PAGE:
David reestablished himself after the revolt, but began a decline that led to Bathsheba becoming the decisive power at the end of this reign.

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Baden-the historical Bathsheba

Over the last few days I have read through the rest of Joel Baden’s The Historical David. I have decided to rearrange the order in which he treats Absalom and Bathsheba. He treats the rebellion of Absalom as the major event in the midst of David’s reign and Bathsheba as the engineer of Solomon’s succession. He treats both as real historical figures.

However, Bathsheba enters the biblical story before the rebellion. Baden finds most of that story historically untrustworthy. It is skewed by the motive of telling the story of Solomon’s birth so as to promote his legitimacy as David’s heir. Yet I want to keep to the chronological order. As I have pointed out before, I have trouble with Baden rejecting the historicity of anything he deems a “literary construction.” What else is there in the Bible? It is all literary construction. But some of it corresponds with actual events. And some of it does not.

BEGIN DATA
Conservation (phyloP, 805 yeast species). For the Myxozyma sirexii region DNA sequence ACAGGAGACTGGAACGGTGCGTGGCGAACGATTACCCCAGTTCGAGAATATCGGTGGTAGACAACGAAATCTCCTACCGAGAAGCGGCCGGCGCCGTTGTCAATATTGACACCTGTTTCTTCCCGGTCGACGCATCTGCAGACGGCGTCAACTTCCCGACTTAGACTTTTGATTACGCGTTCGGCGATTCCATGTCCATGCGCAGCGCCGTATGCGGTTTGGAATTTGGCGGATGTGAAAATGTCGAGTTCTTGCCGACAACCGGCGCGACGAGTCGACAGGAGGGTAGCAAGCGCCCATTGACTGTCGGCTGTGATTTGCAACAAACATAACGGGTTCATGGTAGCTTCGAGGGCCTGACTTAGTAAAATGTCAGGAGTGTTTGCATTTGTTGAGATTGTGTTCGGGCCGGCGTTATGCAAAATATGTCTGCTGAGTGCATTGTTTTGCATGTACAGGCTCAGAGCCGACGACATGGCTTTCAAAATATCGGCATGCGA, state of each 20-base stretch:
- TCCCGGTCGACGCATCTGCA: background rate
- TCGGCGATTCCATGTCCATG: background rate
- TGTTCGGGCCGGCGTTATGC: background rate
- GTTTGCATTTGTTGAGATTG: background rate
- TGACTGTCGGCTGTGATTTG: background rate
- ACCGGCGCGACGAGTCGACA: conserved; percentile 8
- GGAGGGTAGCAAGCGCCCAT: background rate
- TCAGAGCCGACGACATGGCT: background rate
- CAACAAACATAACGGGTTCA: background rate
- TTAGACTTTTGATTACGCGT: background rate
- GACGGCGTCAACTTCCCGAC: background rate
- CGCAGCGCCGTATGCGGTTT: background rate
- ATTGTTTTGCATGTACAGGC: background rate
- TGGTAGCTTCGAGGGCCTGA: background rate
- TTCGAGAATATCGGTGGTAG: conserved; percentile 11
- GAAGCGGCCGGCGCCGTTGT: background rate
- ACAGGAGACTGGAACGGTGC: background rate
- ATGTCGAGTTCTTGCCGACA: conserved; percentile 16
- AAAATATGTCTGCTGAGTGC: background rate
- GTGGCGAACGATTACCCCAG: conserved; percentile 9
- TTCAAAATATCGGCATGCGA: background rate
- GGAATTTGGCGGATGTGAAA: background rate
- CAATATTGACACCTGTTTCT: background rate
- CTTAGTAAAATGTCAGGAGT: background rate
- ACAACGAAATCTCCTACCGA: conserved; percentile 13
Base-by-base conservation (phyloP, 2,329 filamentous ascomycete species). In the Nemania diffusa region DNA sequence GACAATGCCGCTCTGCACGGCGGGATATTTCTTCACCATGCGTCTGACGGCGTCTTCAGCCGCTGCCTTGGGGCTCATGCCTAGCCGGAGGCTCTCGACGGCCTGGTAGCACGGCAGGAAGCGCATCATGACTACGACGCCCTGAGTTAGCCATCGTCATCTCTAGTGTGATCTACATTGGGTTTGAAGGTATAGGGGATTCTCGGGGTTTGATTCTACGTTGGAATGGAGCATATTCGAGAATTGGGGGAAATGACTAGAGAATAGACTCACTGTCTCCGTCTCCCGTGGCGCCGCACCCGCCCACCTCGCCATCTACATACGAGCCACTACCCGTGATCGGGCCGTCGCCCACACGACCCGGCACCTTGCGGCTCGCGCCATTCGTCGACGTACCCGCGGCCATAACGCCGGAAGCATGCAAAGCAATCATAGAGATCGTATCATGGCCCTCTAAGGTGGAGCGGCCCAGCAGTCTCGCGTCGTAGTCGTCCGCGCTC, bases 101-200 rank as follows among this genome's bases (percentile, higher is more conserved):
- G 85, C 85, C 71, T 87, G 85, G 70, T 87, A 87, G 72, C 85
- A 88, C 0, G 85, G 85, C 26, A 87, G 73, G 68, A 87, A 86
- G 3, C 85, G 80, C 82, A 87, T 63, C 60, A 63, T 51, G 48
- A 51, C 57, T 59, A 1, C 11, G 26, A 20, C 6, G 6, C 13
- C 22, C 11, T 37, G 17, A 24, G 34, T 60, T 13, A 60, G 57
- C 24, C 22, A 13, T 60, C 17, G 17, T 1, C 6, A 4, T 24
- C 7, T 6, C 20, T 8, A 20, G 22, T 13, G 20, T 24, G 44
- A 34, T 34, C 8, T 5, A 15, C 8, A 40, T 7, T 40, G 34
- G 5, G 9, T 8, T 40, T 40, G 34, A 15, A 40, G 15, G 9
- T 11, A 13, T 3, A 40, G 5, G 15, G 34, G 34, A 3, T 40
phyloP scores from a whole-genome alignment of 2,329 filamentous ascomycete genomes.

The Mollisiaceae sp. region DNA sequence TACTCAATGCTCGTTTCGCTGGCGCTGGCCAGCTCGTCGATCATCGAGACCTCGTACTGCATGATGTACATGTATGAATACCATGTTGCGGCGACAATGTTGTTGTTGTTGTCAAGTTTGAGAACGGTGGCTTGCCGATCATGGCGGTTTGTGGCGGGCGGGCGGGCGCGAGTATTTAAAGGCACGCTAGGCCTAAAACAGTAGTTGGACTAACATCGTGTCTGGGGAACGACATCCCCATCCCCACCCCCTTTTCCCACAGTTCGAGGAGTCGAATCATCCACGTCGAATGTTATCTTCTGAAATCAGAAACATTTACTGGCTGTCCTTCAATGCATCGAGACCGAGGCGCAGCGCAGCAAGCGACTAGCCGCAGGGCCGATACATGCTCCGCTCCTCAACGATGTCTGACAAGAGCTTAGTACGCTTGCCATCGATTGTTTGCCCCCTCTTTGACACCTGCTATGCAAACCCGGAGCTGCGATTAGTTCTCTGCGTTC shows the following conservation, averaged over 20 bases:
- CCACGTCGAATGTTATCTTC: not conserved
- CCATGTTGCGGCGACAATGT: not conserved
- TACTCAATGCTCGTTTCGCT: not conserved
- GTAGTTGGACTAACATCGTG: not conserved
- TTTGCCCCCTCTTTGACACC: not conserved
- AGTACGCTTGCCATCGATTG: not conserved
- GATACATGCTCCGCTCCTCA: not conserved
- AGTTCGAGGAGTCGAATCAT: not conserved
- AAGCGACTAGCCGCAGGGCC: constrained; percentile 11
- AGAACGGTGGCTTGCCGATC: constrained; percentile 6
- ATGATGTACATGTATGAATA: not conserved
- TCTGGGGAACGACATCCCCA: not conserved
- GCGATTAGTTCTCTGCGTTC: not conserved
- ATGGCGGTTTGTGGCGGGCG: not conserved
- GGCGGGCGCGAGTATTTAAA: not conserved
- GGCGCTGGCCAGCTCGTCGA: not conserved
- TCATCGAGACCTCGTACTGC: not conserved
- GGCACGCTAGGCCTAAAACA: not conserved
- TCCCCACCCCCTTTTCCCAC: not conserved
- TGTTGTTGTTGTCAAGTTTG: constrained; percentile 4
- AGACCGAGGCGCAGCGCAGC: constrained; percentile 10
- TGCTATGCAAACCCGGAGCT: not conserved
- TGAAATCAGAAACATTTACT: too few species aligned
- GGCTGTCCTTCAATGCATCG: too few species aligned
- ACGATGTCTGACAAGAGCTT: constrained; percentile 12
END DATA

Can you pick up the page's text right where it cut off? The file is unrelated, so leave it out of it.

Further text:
Anyway, the story of Bathsheba and David’s treacherous murder of Uriah belongs to the campaign against Ammon.

2 Samuel 8:1 ff. lists a number of wars that it credits David with winning. The impression given is that he conquered the Philistines, the Moabites, the Edomites and the Syrians.. People have used this to make expansive maps of David’s kingdom. The reality was that most of these claims do not have enough specificity to say more than that David won sporadic battles. Edom may have become his vassal, because Solomon still held sway there some years later.

The one area David probably actually conquered and occupied was the Ammonite kingdom. There is a lot of specific detail about that operation in 2 Samuel 12:26 ff. It was against the Ammonites that David sent Uriah to his death.

But the story raises questions. Unlike Baruch Halpern, Baden believes David did have Bathsheba’s husband killed.  He agrees, though, with Halpern that Solomon was not actually David’s child. The story of the first-born child who died is an invention. David took Bathsheba for his wife when she was already pregnant with Uriah’s child, Solomon.

The story of David watching her bathe is told, not to titillate, but to show that she was going through the ritual required in Leviticus after her period. Therefore, she was not pregnant when David took her.